Facing the future or staying locked in the slow lane of the past?

Future stay in lane

Today we face unprecedented change; organizations are being hit on multiple sides, often by a bewildering set of forces to make them feel the immediate need is to go back into themselves, to be more inward than looking out and being open. There is this feeling today of being battered. Organizations are feeling the full force of the winds of business and global change.

Stopping, reflecting and then moving on.

Organizations are grappling with how to navigate through an unprecedented set of early 21st century challenges. How can they adjust to a more open and transparent world, a more fluid and adaptive one, that needs to be replacing the one we have been operating within all of the last century? One that seems to work no more as its very foundations seem to be crumbling. Organizations are in a period of relearning and understanding these ‘new’ forces at work. Continue reading

Seeing a business model through whose eyes?

Looking through whose eyesForget the flowery words; there is a time to deliver. I am trying to take a cold hard look at what and how we report in our organizations. Does it give us the level of detailed understanding to feel confident?

Let me outline some different thoughts, coming from some detailed research that is swirling around in my mind today. It’s a little complicated, but lets try.

I apologize this is a little longer than ideal so maybe take it in bite seized chunks.

Seeing an organizations business model but through whose eyes?

Is the business model important? Of course it is but how we see its value all depends on who are you, what you are looking for, knowing what provides the real value creation within that specific organization becomes important to appreciate their business model. Understanding the business model of organizations is important, it can tell us much, if it is well designed and explained.

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Visualizing the innovating future through narrative reporting

The push for narrative reporting

How do we capture all the activities that have the potential to generate wealth within organizations?  Most remain hidden as they lie within out knowledge-based capital. This the second part of two posts (part one here) discussing our need to capture and report on ALL our assets, both the tangible and intangibles.

Knowledge-based capital today is more important to understand in its make up than often the reported financial numbers. One generates the other and investors need to see what goes into an organizations knowledge capital to provide them with continued confidence or not.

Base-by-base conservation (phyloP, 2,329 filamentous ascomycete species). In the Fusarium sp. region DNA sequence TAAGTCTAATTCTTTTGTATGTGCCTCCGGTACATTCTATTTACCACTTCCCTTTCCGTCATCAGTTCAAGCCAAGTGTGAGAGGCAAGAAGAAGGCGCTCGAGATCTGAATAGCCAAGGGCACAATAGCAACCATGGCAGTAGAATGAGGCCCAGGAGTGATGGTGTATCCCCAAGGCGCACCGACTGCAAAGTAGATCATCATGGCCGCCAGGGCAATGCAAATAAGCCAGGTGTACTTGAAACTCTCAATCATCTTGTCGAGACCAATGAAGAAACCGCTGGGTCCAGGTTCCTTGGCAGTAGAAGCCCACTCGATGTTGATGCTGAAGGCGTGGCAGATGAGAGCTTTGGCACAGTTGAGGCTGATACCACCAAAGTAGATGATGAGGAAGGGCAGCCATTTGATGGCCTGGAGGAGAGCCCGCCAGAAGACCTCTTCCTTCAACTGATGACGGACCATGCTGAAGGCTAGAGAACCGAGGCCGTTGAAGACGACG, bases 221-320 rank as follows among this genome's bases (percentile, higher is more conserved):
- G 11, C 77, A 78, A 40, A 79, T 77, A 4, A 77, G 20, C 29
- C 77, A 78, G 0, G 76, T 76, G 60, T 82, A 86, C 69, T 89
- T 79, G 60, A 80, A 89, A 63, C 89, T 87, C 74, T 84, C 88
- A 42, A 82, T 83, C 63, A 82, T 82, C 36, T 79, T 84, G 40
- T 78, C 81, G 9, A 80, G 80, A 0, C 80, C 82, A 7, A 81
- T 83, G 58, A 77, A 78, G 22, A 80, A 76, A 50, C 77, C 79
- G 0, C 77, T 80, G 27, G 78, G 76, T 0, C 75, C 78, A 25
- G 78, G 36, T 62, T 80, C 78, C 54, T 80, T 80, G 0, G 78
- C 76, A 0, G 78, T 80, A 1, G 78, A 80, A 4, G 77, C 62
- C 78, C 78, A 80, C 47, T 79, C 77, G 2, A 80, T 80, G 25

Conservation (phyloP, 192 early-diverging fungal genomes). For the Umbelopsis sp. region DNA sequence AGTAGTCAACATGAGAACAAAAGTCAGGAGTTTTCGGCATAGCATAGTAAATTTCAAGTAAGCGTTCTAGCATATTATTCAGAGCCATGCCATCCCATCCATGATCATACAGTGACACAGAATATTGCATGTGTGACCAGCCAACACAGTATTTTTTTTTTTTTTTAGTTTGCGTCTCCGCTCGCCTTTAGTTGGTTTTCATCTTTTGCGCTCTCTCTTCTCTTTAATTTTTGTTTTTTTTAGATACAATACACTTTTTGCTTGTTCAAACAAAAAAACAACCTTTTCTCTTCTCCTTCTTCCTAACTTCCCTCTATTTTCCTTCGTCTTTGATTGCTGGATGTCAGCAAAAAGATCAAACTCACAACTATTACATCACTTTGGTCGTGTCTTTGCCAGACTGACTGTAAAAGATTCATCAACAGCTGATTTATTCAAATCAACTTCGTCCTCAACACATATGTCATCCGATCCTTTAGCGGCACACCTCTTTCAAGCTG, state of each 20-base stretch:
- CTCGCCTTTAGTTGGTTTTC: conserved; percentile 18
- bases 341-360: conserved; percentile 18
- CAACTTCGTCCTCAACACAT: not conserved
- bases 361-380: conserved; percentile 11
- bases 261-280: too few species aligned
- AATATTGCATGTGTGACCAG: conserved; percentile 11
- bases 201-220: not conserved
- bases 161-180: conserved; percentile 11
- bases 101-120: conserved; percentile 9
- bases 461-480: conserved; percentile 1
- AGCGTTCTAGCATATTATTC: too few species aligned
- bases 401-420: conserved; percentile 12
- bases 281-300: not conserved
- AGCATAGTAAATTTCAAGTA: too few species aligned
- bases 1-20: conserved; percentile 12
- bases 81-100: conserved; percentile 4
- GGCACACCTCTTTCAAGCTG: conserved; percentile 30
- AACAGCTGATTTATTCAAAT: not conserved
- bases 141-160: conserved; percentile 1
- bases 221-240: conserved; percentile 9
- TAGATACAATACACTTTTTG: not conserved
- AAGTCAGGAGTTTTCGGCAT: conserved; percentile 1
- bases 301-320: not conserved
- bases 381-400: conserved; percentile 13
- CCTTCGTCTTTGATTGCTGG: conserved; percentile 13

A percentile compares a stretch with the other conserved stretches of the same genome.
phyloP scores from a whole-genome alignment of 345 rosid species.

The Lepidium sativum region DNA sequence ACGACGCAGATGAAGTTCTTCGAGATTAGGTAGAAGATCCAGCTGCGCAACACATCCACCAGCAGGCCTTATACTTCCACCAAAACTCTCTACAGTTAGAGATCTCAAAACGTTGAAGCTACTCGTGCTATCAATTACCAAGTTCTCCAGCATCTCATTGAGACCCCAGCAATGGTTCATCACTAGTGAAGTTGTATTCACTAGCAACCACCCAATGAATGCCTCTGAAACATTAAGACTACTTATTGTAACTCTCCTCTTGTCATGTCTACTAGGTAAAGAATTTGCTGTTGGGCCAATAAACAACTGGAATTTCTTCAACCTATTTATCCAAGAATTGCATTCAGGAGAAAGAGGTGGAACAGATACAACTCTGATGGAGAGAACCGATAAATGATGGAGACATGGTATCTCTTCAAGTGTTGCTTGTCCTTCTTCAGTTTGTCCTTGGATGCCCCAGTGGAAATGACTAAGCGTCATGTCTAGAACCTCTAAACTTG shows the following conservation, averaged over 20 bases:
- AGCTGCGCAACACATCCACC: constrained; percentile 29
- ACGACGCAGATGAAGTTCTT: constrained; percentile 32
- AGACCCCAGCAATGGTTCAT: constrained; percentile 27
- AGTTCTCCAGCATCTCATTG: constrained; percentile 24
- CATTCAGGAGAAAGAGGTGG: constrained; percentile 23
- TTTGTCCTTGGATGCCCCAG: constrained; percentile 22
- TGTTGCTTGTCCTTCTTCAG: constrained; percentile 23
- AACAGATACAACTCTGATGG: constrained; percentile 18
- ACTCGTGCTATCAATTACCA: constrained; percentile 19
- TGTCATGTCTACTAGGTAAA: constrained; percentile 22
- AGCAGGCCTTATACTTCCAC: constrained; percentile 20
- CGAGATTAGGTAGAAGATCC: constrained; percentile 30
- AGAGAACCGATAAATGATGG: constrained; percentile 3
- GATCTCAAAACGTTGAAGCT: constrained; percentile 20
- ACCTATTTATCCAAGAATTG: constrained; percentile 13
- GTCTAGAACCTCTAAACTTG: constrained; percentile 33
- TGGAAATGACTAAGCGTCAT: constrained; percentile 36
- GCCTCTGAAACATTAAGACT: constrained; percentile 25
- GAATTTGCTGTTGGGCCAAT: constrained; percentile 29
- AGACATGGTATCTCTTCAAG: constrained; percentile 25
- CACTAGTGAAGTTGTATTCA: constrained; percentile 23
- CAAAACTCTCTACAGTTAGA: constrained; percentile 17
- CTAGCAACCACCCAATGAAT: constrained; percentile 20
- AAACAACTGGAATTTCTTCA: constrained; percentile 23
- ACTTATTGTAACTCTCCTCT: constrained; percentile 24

Recently the OECD provided an extensive report on “Supporting Investment in Knowledge Capital, Growth and Innovation

I spent a fair amount of my time this last Saturday working through this document from the OECD. No, it was not because I had nothing better to do, it was simply because it ‘points’ towards one area I totally believe needs resolving, capturing knowledge and where it resides and how it works. Then we can begin to place increased focus upon improving the capabilities and capacities we all need for innovation to do its necessary work, that of regaining our growth and vitality in many markets. The problem is we often do not know which are the most valuable or critical to focus upon. Continue reading

Pushing towards a new frontier – visualizing the future.

We all know that innovation is hard to measure. Assessing innovation capabilities can be particularly hard as they are made up of so many intangibles. We need to frame these capabilities in much better ways, as they mostly remain shrouded in mysteries to render it difficult to know what each business actually needs to  invest in, to achieve their goals. Knowing what and where they need to improve their innovation capabilities becomes a critical need to know point for gaining unique competitive advantages.

So much of innovation activity is left to chance and it leaves all involved as vulnerable, open to being beaten to the next ‘big’ innovation breakthrough. I would strongly argue that organizations should build their innovation capabilities in systematic ways, yet few do, let alone understand what this truly means. We simply need too.

Understanding the ‘beating heart’ of organizations

One of the biggest gaps is trying to put a finger on the pulse of what makes up innovation. So much of the capabilities are intangible, locked up in those intellectual capitals of the organizations. Those that center on  people, their networks and relationships, the make-up of the structures that support their activities or restrict them, the ability of applying good or bad practices, the every day routines of each of the individuals that work within the organization.

These touch the very nerve center of organizations; you are striking at the very core of organizations, those intellectual combinations they make up so much that determines organizational performance. They expose or they enhance organization performance. Continue reading